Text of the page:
I also agree with vangogh89. Schizophrenia is usually diagnosed around ages 15 - 30, and it usually shows up earlier in guys than girls. Schizophrenia rarely develops outside those age boundaries. Also, keep in mind that although inside voices are a symptom of schizophrenia, many NORMAL people will talk to themselves too (ie. think aloud, or hear their own thoughts in their head). In order to be schizophrenic, many (if not all) of the symptoms must be present, or one of the symptoms must be EXTREMELY SEVERE (ie. do the voices turn off when you forget about them?)
However, if it's eanough to worry you, you should try to get some help, because it could develop later in life. You could possibly have borderline personality disorder, which can turn into schizophrenia if it keeps getting worse (borderline personality disorder is characterized by things like emotional instability and sudden impulses that leave you feeling empty afterwards). I'm no psychologist mind you, so I'm not diagnosing you or anything
Schizophrenia can hit you hard if you're not prepared. It develops most easily during extremely stressful times of your life. This happened to me last year. In the matter of two weeks, my life was turned upside down. I lost my job, lost my girlfriend, and found out I was moving all at the same time. The stress ended up making me lose it, and I went into a downward spiral of depression and psychosis. The voices in my head increased in intensity tenfold, I saw halucinations, recluded from society, lost control of my emotions. I even suffered some pretty heavy delusions (I believed that there was a demon in my head tormenting me with the voices of all the people I knew and didn't know, and counseling me on how to ease my emotional pain... he told me to cut myself, through nightmares and daydreams, and I listened to him unfortunately. Now I carry the burden of what I did everywhere I go). Eventually, I couldn't take it anymore, for I feared I would take my own life. So I told my mother, and showed her the scars on my hand and arms, and she helped me find a good psychiatrist after going to a couple of counselors. And I eventually got better (and without the aid of pills). I still have some of my symptoms unfortunately, it's very hard to get rid of schizophrenia completely once you develop it. But it doesn't really bother me that much anymore.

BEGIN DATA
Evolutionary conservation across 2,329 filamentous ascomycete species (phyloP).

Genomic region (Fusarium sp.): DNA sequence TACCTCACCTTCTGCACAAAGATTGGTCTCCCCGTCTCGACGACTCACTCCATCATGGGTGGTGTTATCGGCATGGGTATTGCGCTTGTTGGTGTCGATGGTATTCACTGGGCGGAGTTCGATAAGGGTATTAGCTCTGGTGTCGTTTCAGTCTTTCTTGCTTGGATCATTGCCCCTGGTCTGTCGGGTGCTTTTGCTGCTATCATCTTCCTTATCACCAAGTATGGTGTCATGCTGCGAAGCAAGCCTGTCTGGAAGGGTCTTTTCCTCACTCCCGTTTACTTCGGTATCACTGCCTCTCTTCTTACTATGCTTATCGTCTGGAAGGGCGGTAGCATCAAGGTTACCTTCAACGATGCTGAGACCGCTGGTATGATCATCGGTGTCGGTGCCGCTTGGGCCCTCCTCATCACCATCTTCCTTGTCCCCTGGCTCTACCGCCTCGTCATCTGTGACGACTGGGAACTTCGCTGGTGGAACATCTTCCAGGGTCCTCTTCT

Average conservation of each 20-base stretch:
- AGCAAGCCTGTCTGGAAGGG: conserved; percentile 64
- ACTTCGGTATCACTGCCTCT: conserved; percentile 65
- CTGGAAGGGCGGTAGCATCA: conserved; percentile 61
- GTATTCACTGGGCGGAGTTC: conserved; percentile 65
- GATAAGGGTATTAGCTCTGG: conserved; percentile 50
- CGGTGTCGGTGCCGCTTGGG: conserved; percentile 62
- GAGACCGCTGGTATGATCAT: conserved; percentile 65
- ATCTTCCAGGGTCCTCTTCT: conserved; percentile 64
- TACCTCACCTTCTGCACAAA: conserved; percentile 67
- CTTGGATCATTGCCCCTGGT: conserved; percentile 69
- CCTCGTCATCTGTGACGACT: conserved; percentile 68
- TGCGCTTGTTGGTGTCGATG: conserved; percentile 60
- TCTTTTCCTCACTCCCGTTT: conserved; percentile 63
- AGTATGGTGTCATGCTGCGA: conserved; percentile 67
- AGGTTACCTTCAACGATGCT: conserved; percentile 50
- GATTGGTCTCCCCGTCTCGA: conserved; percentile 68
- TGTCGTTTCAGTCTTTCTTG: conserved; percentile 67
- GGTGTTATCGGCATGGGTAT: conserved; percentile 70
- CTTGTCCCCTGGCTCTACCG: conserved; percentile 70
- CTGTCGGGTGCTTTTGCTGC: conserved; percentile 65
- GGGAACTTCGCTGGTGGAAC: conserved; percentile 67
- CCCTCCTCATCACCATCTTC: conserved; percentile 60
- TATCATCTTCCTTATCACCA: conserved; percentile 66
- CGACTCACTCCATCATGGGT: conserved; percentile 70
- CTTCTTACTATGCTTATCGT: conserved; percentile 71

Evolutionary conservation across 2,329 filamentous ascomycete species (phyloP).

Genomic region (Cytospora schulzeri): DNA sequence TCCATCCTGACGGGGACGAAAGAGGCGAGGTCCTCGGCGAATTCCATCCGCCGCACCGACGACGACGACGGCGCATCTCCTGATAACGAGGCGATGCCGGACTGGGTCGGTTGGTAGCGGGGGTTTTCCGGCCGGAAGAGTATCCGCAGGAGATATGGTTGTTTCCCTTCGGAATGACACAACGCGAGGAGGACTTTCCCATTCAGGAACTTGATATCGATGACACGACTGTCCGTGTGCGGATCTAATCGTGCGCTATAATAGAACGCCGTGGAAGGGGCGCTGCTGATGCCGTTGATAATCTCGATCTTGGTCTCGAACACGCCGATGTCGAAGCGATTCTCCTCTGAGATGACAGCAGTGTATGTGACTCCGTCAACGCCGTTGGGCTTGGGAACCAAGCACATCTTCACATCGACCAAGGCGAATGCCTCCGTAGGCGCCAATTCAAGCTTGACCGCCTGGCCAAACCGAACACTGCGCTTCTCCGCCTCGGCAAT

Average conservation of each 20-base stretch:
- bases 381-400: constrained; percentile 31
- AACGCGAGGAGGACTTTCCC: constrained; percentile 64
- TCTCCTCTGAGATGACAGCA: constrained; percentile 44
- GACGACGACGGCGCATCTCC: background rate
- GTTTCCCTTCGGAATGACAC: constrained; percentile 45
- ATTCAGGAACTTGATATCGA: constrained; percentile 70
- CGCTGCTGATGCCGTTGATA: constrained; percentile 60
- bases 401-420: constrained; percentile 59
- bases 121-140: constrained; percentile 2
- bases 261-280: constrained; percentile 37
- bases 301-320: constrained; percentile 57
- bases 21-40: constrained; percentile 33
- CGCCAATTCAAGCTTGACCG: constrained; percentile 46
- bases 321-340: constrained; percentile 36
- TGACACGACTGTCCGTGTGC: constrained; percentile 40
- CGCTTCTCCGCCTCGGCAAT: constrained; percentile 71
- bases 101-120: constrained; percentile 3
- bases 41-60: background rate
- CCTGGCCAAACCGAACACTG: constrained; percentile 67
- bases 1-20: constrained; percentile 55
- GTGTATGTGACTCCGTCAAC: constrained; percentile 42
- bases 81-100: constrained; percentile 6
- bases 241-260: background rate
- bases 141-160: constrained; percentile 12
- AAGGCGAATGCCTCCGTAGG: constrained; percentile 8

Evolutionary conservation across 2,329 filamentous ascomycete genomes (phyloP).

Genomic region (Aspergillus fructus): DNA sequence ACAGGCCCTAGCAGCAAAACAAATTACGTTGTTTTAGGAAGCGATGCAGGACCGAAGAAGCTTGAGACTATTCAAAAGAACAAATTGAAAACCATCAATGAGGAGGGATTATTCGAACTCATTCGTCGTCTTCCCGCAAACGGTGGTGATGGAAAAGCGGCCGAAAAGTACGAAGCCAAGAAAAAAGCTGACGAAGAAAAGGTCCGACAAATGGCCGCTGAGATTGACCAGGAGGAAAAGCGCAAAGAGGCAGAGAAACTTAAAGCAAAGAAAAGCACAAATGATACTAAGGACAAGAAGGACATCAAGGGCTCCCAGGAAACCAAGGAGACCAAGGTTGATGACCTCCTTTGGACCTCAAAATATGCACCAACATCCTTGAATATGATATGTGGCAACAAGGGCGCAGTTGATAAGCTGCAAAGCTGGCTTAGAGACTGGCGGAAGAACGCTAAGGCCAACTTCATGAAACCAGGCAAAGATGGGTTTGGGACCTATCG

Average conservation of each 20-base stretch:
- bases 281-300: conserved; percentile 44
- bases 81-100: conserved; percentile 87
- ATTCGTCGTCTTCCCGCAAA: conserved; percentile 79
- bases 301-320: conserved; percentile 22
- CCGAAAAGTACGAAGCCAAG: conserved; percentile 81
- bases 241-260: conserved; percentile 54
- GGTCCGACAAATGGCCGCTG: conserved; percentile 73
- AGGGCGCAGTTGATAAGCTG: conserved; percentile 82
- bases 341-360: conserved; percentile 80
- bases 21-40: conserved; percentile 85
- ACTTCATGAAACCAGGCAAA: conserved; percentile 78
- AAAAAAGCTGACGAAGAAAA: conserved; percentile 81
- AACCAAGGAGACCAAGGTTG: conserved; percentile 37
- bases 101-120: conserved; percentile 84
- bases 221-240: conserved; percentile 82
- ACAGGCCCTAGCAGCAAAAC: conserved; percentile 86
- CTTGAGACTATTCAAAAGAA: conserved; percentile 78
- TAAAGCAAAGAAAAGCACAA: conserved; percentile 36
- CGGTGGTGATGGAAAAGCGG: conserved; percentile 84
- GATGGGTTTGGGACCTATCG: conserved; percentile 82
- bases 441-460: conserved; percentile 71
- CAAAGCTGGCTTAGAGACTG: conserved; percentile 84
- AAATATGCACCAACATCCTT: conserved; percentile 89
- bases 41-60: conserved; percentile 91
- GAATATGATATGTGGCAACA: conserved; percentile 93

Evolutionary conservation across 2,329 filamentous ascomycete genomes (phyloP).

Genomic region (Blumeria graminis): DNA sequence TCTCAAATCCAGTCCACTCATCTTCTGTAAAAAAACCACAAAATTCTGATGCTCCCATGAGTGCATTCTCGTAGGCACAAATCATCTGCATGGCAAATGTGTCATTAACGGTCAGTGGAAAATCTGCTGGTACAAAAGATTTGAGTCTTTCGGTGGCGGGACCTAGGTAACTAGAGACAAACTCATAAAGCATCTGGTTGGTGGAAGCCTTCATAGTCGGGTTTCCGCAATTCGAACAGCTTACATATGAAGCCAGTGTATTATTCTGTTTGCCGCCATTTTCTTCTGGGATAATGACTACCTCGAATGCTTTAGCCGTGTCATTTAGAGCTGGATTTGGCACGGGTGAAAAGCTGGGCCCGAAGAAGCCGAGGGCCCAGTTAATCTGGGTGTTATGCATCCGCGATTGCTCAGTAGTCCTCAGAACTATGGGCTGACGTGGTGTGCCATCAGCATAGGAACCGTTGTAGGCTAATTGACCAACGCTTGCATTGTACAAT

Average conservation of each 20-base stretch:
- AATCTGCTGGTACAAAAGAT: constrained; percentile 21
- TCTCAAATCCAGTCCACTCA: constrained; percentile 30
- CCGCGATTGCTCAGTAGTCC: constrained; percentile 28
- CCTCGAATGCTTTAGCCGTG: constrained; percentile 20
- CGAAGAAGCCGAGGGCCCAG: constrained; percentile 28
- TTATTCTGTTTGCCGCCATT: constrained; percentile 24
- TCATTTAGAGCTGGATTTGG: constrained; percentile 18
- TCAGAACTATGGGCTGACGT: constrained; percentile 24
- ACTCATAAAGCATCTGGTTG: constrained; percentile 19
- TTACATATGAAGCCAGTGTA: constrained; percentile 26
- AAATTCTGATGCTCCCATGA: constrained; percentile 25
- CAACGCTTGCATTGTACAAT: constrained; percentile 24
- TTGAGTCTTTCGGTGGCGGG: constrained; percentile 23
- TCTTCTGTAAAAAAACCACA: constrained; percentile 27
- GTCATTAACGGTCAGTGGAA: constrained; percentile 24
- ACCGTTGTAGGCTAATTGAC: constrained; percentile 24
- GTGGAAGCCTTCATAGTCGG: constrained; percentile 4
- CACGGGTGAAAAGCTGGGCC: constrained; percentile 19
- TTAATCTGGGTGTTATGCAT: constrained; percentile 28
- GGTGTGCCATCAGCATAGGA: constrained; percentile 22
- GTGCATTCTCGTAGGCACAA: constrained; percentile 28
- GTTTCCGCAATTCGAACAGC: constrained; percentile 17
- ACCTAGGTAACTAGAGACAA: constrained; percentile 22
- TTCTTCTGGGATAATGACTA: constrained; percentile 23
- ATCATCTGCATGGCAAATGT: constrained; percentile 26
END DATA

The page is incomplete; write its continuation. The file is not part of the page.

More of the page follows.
So if you're having worries, best to take care of it now and prevent going through what I did (especially if you don't want to make your mother cry...).
One more thing: If you do end up seeing a psychiatrist, and he tells you you're fine, just going through a phase, DON'T get angry at him, feel like he misunderstood you. Take it as a blessing to know you're not going insane. And if it doesn't make you feel better, keep going to the psychiatrist. They're nice people. They're not just there to diagnose problems, they're there to listen and help you organize your thoughts. And don't push away your close friends either. They're good listeners too.
And think happy thoughts...
that piece of advice got me through a lot of stuff.
If you have anymore questions, feel free to e-mail me.